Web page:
Sunset Park

Sunset Parker urges city to save old police precinct

June 22, 2016 By Paula Katinas Brooklyn Daily Eagle
The old 68th Precinct station house on Fourth Avenue would be torn down to make way for a school under a plan being considered by the New York City School Construction Authority. Eagle file photo by Lore Croghan
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A 130-year-old landmark building in Sunset Park that formerly housed a police precinct is being eyed as a site for an elementary school, but a neighborhood civic group is urging the de Blasio administration to save the structure and construct a school at an alternative location in the community.

The Romanesque Revival-style building at 4302 Fourth Ave., which used to serve as the 68th Precinct station house, was officially declared a city landmark 30 years ago. It has been vacant for several years.

The city is considering building a 300-seat elementary school at the site, a move that, given the structure’s landmark status, would require permission from the city’s Landmarks Preservation Commission and the New York State Historic Preservation Office.

Tony Giordano, a leader of Sunset Park Restoration and the founder of the 7,900-member Facebook group Sunset Parker, said neighborhood residents don’t want to see the old station house demolished, even for the noble cause of building a much-needed school for the community.

The New York City School Construction Authority (SCA), Community Board 7 and the Community Education Council of School District 15 recently held a joint public hearing on the issue.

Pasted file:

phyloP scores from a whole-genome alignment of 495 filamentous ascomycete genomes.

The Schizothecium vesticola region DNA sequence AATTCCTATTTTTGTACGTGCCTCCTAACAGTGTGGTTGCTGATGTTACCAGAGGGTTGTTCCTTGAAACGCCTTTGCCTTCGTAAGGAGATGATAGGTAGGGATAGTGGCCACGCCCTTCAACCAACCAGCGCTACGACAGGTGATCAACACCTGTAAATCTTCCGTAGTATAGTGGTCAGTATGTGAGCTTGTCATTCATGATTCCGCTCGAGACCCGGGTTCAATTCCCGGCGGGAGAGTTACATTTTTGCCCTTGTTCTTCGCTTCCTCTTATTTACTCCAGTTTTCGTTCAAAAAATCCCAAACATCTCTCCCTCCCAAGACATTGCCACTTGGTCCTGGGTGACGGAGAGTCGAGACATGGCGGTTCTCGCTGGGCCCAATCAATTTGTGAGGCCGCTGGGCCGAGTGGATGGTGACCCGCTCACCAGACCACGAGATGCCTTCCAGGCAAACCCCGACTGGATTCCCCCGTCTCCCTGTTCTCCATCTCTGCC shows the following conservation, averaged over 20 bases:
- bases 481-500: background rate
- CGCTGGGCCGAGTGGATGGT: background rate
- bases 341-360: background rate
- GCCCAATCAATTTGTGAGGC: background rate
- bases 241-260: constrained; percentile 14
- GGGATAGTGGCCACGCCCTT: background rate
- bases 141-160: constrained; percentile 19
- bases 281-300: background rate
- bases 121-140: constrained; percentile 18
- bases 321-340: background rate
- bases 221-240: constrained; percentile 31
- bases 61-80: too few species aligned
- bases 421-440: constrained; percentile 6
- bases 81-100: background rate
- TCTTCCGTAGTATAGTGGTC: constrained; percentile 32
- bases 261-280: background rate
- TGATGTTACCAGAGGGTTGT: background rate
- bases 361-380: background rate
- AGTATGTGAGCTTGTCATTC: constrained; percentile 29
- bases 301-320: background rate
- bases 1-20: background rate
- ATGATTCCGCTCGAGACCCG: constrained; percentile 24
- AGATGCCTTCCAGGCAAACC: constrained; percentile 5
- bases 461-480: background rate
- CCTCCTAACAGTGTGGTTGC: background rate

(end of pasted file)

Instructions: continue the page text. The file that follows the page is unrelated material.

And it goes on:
Giordano submitted testimony in which he urged the SCA to spare the iconic, castle-like station house when constructing the new school. He also suggested that the SCA consider other sites for the school and vowed to have his group assist the agency with a search.

“If you agree in writing to preserve the building’s landmark status, we will work with you to design around the architectural treasures and provide the 300 sorely needed seats. We will put our entire membership at your disposal to succeed in that search,” Giordano testified.

“There are locations in our community at this moment that are available.  They may require investment, they may require creativity, but they exist,” Giordano said.

He listed a building on the northeast corner of Fourth Avenue and 39th Street as a possible site and suggested that the SCA also look into the possibility of obtaining air rights over the railroad tracks on 38th Street next to the Jackie Gleason Bus Depot.

“But the greatest chance for school siting is west of Third Avenue. From 1960 to today, the city does not want to site schools below Third Avenue,” Giordano said, noting that the avenue, which runs beneath the Gowanus Expressway, contains several lanes of traffic.

“But below Third Avenue is the Promised Land.  First, land is available, but not for long. Second, there are already hundreds of school children living below Third Avenue that everyday make the ‘feared’ Third Avenue crossing. Why not provide seats for them closer to home?” Giordano suggested.

As Brooklyn Eagle real estate columnist Lore Croghan reported in January, the landmark building, designed by architect Emile Gruwe, was constructed in 1886. It is one of only a few 19th-century Brooklyn police stations still standing.

The 68th Precinct is now located at 333 65th St. in Bay Ridge.

The building has changed hands several times over the years, according to New York City Department of Finance (DOF) records.

At one time, it was owned by the Sunset Park Music School. The Brooklyn Chinese American Association owned it for a time and then sold it to an entity known as SunPark LLC, DOF records show. In 2015, SunPark LLC sold it to another entity, Brooklyn Police Castle Inc.

Tamar Smith, manager of external affairs for the SCA, told that the agency was still gathering information and that it was too soon to say what will happen to the building. “A historic building has a lot of limitations,” quoted her as saying at the public hearing.

Giordano, meanwhile, is looking back at the building’s history with fondness.

I have a long history with the building — lovingly referred to as the ‘Castle.’ When the police moved out in 1970, I claimed the building on behalf of the Street People Coalition. Over a two-month period we did a cosmetic renovation to prepare it for use in a community health fair,” he recalled.


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